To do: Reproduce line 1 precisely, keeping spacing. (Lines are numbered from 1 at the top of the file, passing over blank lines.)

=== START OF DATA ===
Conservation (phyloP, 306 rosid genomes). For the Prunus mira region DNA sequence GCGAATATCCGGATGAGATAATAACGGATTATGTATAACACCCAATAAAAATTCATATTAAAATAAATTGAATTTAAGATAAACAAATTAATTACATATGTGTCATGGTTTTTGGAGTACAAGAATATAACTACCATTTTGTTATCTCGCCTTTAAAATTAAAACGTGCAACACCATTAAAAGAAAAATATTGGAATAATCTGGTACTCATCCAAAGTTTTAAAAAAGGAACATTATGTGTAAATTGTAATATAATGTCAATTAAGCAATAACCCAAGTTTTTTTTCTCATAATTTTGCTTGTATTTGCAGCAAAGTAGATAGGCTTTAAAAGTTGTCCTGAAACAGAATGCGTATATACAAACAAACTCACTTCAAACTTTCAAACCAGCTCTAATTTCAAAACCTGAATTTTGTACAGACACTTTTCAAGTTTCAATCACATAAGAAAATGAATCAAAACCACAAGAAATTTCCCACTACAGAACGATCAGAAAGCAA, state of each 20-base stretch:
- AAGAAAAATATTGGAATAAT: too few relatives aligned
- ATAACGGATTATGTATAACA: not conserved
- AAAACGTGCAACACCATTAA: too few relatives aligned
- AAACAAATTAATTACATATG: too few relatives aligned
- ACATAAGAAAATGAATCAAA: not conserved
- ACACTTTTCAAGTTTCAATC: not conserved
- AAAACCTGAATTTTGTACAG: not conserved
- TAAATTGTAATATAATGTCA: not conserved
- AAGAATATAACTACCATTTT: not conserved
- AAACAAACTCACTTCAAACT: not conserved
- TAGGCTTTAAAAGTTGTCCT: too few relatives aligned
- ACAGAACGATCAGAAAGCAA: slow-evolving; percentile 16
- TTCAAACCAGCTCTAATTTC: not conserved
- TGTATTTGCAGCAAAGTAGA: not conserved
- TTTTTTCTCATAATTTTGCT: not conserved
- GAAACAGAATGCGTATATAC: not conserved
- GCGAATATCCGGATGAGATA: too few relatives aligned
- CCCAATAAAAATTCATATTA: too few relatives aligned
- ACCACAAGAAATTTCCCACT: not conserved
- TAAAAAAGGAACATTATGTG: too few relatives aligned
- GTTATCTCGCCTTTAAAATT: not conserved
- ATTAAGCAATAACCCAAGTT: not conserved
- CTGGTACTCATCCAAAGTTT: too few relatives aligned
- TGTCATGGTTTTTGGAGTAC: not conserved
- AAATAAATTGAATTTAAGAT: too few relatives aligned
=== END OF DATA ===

Conservation (phyloP, 306 rosid genomes). For the Prunus mira region DNA sequence GCGAATATCCGGATGAGATAATAACGGATTATGTATAACACCCAATAAAAATTCATATTAAAATAAATTGAATTTAAGATAAACAAATTAATTACATATGTGTCATGGTTTTTGGAGTACAAGAATATAACTACCATTTTGTTATCTCGCCTTTAAAATTAAAACGTGCAACACCATTAAAAGAAAAATATTGGAATAATCTGGTACTCATCCAAAGTTTTAAAAAAGGAACATTATGTGTAAATTGTAATATAATGTCAATTAAGCAATAACCCAAGTTTTTTTTCTCATAATTTTGCTTGTATTTGCAGCAAAGTAGATAGGCTTTAAAAGTTGTCCTGAAACAGAATGCGTATATACAAACAAACTCACTTCAAACTTTCAAACCAGCTCTAATTTCAAAACCTGAATTTTGTACAGACACTTTTCAAGTTTCAATCACATAAGAAAATGAATCAAAACCACAAGAAATTTCCCACTACAGAACGATCAGAAAGCAA, state of each 20-base stretch: